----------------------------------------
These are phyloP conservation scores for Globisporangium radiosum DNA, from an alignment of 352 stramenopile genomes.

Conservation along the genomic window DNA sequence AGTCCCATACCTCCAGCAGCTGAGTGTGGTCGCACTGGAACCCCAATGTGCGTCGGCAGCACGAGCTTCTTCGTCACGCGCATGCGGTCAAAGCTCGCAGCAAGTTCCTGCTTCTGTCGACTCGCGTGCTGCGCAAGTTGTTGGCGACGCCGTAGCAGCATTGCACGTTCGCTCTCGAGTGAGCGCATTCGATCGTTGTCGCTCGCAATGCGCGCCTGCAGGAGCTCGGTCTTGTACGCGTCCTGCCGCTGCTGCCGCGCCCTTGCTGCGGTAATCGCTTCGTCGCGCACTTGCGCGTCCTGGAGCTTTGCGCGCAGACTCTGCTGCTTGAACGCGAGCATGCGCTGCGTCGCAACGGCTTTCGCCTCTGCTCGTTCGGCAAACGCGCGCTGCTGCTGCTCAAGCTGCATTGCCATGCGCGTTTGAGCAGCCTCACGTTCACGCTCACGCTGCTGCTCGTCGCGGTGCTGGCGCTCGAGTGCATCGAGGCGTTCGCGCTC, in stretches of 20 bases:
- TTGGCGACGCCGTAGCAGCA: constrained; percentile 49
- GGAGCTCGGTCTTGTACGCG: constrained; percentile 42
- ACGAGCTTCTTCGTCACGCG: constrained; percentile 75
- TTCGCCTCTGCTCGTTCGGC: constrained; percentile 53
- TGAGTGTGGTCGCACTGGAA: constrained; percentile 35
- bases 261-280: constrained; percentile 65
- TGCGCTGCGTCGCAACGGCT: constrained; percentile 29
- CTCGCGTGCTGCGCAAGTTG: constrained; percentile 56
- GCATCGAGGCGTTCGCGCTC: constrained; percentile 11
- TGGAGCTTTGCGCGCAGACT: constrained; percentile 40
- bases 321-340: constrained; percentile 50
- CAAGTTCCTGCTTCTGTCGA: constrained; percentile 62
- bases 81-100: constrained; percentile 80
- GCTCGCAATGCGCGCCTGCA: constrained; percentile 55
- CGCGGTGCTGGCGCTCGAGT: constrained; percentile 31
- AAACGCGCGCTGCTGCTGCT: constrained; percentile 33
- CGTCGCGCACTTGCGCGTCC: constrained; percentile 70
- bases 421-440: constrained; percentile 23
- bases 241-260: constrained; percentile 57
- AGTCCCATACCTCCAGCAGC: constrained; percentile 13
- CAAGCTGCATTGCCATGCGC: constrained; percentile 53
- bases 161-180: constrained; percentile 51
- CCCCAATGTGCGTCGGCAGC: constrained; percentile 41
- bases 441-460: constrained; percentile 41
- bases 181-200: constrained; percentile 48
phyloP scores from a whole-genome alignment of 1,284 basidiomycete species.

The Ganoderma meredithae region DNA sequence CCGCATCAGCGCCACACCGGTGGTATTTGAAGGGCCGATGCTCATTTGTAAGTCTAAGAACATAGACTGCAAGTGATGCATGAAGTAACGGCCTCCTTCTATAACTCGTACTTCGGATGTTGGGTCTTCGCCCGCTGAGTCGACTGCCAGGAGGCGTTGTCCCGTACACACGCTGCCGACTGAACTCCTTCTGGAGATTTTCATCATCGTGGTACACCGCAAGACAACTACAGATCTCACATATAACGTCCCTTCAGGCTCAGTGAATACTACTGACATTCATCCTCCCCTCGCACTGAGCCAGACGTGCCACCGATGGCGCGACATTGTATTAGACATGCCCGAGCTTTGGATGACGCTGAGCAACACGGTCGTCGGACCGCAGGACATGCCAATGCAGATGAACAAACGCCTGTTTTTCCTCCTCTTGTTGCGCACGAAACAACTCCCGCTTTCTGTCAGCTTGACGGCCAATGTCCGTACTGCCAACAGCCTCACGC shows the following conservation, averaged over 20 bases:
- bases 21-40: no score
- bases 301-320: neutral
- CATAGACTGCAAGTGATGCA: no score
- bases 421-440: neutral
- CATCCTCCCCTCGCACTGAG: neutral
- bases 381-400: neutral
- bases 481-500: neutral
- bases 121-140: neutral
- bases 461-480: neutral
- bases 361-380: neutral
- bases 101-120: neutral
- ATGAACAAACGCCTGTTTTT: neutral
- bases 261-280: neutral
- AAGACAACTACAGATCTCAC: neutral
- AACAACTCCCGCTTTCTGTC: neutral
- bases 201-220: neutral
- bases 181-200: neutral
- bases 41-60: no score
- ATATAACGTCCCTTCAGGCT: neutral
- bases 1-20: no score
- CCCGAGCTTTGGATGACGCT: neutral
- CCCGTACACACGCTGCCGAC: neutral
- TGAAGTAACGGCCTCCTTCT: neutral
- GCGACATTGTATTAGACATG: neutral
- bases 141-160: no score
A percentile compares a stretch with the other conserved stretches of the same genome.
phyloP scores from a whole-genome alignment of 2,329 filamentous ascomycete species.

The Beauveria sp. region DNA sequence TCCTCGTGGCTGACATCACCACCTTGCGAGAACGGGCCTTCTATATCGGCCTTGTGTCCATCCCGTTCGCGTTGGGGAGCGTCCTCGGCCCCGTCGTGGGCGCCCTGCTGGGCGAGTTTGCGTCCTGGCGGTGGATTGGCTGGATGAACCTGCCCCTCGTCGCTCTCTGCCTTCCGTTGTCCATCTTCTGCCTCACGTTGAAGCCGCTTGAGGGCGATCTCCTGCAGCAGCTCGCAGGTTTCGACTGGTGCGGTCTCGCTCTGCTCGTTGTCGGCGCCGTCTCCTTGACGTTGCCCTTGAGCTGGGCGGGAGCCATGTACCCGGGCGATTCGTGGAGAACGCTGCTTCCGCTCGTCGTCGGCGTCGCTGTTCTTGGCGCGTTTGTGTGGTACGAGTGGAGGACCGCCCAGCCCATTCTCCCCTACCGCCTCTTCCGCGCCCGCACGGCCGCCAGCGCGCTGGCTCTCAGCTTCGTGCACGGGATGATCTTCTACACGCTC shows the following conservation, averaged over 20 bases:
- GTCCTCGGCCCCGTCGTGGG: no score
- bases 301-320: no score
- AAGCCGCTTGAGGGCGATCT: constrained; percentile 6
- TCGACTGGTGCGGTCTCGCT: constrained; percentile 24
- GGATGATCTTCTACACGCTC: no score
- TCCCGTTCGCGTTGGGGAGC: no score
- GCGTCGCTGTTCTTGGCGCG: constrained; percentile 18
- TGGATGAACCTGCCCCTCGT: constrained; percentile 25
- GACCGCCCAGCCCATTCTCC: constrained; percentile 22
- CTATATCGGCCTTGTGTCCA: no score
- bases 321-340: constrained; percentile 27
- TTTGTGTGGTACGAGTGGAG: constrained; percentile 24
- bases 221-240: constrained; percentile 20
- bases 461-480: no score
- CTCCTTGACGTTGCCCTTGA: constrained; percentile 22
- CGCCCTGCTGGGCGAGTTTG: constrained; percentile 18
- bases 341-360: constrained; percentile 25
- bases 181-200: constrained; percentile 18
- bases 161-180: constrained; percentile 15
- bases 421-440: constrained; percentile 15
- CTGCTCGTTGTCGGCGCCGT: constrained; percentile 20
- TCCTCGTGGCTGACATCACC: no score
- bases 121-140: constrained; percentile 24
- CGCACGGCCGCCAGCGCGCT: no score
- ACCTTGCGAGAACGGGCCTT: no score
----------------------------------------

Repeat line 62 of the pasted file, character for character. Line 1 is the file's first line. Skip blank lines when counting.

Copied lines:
- GGATGATCTTCTACACGCTC: no score